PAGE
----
My friend felt a buzz through his hands (from the ironstone?), and at this point, they decided it was better to rap back down to the middle ledge than attract more lightning.

That's when I spoke to them, and they then got a call to another friend who advised them of the old walking trail back out from the bottom.

They called 000, and managed to get a 10 second call out, but reception was really poor and they couldn't make any more calls.

Rapped down to the bottom, but the rope got stuck on the 2nd last rap.

Spent some time trying to free the rope, and eventually got down.

It was pitch black by this stage (about 10pm) and still pissing down.

They were a little afraid of more lightning & falling rocks, so decided to shelter behind the Pinnacle, and wait until morning to walk out.

At about 2am, they heard the voices of the rescue squad, and from there it's history.

They walked out this morning with the crew, topping out at about 1pm.

Now I'm gonna chill out and watch said movie :)

Thanks again to everyone involved in the rescue operation, as it's good to know we have such able people doing such hard work!

5:16:37 PM
I drove back from the mountains last night and it was absolutely pissing down and thundering the entire drive from Wentworth Falls to the M7. People were doing 60-70km/h on the motorway at points it was raining so hard. It was a mother of a storm and I was driving through it for about an hour and a half

If they got caught in that then wow, what an epic...Glad to here they're safe and that they got off.
5:51:44 PM
What's the deal with the "back and leg injuries" , is he all right?

Edit: Just read Isildur's second post, they walked out. Can't be too bad. Or did they carry him?

6:41:36 PM
I was up there at Pierce's today and got to see some of the circus going on.

I might just make the following observations, for what it's worth...

I had a chat to some uniforms that said they were heading off to HC, who then walked in entirely the wrong direction.

A 5hr trip to HC is a pretty creative route - although perhaps not if you don't know where you're going.

And lastly, having the beacon may have been a great help in raising the alarm - but it still wouldn't have reduced the 5hr timeframe to work out how to get into Hotel Cal.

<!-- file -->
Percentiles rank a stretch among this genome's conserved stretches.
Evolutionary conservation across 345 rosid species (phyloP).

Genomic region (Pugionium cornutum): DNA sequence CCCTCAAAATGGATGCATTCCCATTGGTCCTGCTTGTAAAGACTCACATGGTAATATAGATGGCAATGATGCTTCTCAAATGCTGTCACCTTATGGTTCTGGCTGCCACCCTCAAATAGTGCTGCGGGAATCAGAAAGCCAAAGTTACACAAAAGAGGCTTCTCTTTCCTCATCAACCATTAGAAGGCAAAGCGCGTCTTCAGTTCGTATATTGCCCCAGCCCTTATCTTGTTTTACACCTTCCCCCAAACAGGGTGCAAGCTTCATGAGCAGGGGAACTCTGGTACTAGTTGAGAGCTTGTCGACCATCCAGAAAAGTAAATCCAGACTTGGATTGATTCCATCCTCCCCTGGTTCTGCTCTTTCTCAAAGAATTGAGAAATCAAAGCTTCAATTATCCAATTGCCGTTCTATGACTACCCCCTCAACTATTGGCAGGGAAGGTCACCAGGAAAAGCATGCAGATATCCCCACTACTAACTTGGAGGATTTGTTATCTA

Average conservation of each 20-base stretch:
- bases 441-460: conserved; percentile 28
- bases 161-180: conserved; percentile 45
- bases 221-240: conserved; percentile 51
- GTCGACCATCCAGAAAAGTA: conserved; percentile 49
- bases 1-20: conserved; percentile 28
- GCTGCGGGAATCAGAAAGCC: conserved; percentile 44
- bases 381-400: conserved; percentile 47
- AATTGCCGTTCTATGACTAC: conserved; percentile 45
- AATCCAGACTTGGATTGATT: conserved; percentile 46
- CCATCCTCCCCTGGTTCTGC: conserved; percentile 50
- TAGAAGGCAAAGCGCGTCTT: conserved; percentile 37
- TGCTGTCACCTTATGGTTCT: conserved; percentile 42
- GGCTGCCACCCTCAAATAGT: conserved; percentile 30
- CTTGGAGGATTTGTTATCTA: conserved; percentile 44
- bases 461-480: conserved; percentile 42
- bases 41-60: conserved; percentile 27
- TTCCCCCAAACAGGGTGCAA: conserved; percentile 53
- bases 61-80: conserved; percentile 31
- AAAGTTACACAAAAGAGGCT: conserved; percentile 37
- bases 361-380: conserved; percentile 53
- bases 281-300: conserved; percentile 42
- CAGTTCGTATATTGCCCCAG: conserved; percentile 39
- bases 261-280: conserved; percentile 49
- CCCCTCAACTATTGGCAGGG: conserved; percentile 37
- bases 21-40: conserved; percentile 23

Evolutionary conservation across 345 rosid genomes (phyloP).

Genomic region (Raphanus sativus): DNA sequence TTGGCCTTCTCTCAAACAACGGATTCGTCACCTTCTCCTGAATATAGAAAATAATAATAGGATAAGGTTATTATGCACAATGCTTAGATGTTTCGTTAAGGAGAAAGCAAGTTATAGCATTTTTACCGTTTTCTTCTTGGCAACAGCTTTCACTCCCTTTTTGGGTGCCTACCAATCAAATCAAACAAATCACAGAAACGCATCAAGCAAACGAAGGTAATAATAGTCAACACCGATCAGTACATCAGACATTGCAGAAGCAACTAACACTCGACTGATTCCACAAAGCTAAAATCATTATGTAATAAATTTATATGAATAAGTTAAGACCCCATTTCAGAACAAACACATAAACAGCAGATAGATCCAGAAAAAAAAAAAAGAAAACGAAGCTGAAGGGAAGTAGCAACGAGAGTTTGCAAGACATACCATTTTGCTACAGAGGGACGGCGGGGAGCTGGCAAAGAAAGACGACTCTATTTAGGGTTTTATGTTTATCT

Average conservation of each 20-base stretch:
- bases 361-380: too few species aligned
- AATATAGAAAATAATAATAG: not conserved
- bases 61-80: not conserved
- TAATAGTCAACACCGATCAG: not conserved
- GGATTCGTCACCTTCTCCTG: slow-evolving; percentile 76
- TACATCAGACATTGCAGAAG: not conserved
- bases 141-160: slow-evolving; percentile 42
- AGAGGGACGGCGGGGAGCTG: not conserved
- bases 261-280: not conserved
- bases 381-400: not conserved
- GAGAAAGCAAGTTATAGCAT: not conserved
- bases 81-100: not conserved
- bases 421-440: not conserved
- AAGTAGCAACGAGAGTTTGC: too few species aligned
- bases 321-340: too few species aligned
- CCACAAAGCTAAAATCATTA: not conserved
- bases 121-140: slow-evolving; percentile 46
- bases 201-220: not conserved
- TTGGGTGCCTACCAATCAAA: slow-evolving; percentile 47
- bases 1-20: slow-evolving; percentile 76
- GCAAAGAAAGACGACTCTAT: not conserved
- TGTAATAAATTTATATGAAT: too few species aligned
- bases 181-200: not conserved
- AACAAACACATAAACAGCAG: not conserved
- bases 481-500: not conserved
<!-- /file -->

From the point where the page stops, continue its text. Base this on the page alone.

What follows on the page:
7:42:54 PM
On 3/01/2011 One Day Hero wrote:
>So, here's my understanding of your process;
>Step 1) get into climbing cause its fun and exciting and rebellious
>Step 2) get job in climbing industry owing to lack of imagination
>Step 3) mistake one's self for a professional
>Step 4) get all shitty because young guys having fun, getting excited,
>and being rebellious are jeopardising your "career"
>Step 5) get online and be a wanker

A few more posts like this will help ensure Chockstone will be worth logging into throughout 2011.
9:14:37 PM
So it seems that injuries were just a case of Chinese whispers?

10:15:41 PM
I'm surprised Mikl wasn't rebolting in that storm.
11:28:58 PM
On 3/01/2011 nmonteith wrote:
>I'm surprised Mikl wasn't rebolting in that storm.
batteries charged but "Ben Ean, we meet again"

8:46:25 AM
Given my track record:

I'll hardly pass judgement on anyone getting stormed out of the Grose. However, it's worth noting that bluey's weather during the past few months has been particularly stormy - future suitors of long routes in the area would do well to aim for a quick, early ascent to avoid the all too common 3 pm drenching.

9:13:43 AM
On 4/01/2011 wombly wrote:
>Given my track record, I'll hardly pass judgement on anyone getting stormed
>out of the Grose. However, it's worth noting that bluey's weather during
>the past few months has been particularly stormy - future suitors of long
>routes in the area would do well to aim for a quick, early ascent to avoid
>the all too common 3 pm drenching.